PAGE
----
“Aum Mahalakshmi Vidmahe
Vishnu PriyaYe Dhi Mahi
Tanno Lakshmi Prachodayat”
I had prepared this patka Ilish (hilsa) jhol (curry) quite sometime back, and the images had been in my folder since then. I was searching for the right time to publish this recipe, and nothing can be better than today. According, to Bengali customs it is said that no one should have hilsa between Lakshmi Puja and Saraswati Puja. Ilish is one of my most favorite fishes and I never liked this customJ. Sometime back, while searching for hilsa recipes on the web I came across an article named “The Last Hilsa Curry” in the Outlook India. Along with a dinner menu for the Chief Minister of West Bengal at the Prime Minister’s home there was the answer to my long lost question. Why we should not have hilsa between Lakshmi and Sarawati Puja? The scientific reason behind this custom is very simple. The little hilsa fishes swam back from river to the sea and then again came back in the next monsoon to lay eggs. With globalization everywhere, we are almost forgetting our own cultures, as a result of not following this simple custom the world renowned Padmar Ilish is on the verge of extinction. These days you can find hilsa all throughout the year and some weighing even less than 500gms.
Coming to a lighter note, today is Lakshmi Puja eve and the markets are flooded with people doing their last minute marketing for welcoming the goddess of wealth. Lakshmi Puja is carried out in almost all families, mainly the Bangals (families who came as refugees from East Pakistan). Ghotis households (the actual inhabitants of Bengal) worship the goddess on Kali Puja (Diwali) and they call it as Mahalakshmi Puja. Lakshmi is the goddess of wealth and the daughter of Lord Shiva and Parvati. Lakshmi is also depicted as the mother goddess, sitting or sanding on a lotus, holding a lotus on one hand and a vessel filled with grains on the other. The lotus in her hand symbolizes beauty and purity of woman. Her four hands depicts the four ends of human life – dharma (righteousness), kama (desires), artha (wealth) and mokhsha (liberation from the cycle of birth and death).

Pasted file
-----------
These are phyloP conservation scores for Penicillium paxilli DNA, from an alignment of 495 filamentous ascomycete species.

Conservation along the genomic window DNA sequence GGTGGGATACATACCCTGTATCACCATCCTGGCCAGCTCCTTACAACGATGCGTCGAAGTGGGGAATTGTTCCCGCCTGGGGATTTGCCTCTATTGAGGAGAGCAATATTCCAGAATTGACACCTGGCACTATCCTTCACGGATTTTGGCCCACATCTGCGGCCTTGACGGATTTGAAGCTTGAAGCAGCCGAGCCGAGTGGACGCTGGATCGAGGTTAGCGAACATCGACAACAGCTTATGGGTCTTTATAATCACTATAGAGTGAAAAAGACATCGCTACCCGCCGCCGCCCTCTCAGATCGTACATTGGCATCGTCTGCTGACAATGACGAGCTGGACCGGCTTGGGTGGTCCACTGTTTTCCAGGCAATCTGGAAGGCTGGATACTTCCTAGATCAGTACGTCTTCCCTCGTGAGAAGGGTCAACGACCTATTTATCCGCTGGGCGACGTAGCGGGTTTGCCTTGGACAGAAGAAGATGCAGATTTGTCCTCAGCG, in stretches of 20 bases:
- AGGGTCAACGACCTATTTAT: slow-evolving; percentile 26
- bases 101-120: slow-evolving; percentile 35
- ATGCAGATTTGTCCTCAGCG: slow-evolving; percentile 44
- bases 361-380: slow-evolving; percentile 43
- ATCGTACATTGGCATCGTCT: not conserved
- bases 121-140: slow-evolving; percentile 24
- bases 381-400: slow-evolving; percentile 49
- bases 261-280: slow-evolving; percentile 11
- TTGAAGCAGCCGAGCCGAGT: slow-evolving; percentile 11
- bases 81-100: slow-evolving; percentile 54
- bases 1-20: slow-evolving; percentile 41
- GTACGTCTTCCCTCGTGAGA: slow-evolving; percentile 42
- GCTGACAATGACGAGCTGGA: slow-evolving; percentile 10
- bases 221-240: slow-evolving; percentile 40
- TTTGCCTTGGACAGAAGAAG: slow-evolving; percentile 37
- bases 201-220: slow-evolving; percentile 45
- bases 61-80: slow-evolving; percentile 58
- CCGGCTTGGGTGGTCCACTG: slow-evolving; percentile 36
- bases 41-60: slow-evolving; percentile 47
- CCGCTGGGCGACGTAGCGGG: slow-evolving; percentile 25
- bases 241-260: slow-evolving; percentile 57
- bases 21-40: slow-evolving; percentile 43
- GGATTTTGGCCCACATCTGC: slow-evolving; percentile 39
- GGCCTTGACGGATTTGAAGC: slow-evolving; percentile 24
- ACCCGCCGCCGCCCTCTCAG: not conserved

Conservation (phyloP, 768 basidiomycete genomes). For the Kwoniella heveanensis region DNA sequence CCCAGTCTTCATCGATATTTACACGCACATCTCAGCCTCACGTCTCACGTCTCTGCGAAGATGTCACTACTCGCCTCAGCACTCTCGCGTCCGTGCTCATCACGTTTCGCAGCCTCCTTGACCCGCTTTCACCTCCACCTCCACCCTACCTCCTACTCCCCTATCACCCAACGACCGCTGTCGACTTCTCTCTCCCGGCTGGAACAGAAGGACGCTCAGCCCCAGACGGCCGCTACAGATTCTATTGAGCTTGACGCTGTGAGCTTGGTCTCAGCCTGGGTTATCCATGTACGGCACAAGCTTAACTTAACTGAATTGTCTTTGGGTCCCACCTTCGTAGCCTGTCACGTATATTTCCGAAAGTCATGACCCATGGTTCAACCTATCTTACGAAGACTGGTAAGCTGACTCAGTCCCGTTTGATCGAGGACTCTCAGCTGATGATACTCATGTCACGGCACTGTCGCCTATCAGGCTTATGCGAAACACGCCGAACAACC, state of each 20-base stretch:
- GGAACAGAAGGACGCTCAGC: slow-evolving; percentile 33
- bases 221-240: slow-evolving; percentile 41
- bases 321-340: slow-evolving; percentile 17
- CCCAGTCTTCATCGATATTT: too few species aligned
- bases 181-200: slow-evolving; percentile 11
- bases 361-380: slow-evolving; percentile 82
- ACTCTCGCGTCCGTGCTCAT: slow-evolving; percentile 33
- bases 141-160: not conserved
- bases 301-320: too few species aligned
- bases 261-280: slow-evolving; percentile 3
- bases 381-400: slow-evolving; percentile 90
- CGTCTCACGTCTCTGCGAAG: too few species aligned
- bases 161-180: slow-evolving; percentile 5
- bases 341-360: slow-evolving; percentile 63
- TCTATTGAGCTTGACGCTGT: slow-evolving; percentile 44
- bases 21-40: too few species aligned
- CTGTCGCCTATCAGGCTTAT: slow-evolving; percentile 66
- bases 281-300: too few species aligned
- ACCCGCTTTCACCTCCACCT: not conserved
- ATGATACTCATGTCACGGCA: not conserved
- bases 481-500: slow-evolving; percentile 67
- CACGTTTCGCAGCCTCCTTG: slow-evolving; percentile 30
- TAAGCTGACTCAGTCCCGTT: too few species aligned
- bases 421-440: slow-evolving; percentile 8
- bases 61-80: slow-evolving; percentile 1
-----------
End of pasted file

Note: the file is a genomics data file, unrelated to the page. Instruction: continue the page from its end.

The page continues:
Tomorrow is Kojagori Purnima and all households are getting ready for the day. Some families worship the goddess not as an idol but as a painting on terracotta discs (Paut in Bengali). The banana stem is modified to a small boat and filled with paddy and lentils signifying gold and silver. A pair of hilsa is offered to the goddess in some households.
Here is a quick and easy recipe with hilsa. I have used raw banana for the preparation, you can also use thin and long egg plants in place of it. Potato doesn’t go along with hilsa, so its better to leave potato out of this curry.
Preparation time: 10min
Cooking time: 15min
Hilsa (Ilish): 4 pieces
Raw Banana (Kancha Kala): 1
Mustard oil (Sarser tel): 4 tablespoons
Nigella (Kalo jeera): ½ teaspoon
Green chili (Kancha lanka): 2
Turmeric powder (Halud guro): 1½ teaspoon
Salt to taste
- Wash the fishes well, put in a bowl and mix well with 1 teaspoon turmeric powder and salt
- Cut the raw banana longitudinally into half and then into 2 inch long pieces
- Heat the oil in a wok and half fry the fishes, take out and keep aside
- Throw in the bananas and toss for a minute, add the nigella seeds
- Mix turmeric powder in 2 tablespoons of water and keep ready
- As the nigella seeds start popping pour in the turmeric paste
- Add the chilies (slit them if you like the curry to be hot), and pour in 1 ½ cup of water
- Let the water boil and reduce to half
- Gently add the fried hilsa pieces and cook for 2 minutes
- Take out of flame and serve with warm rice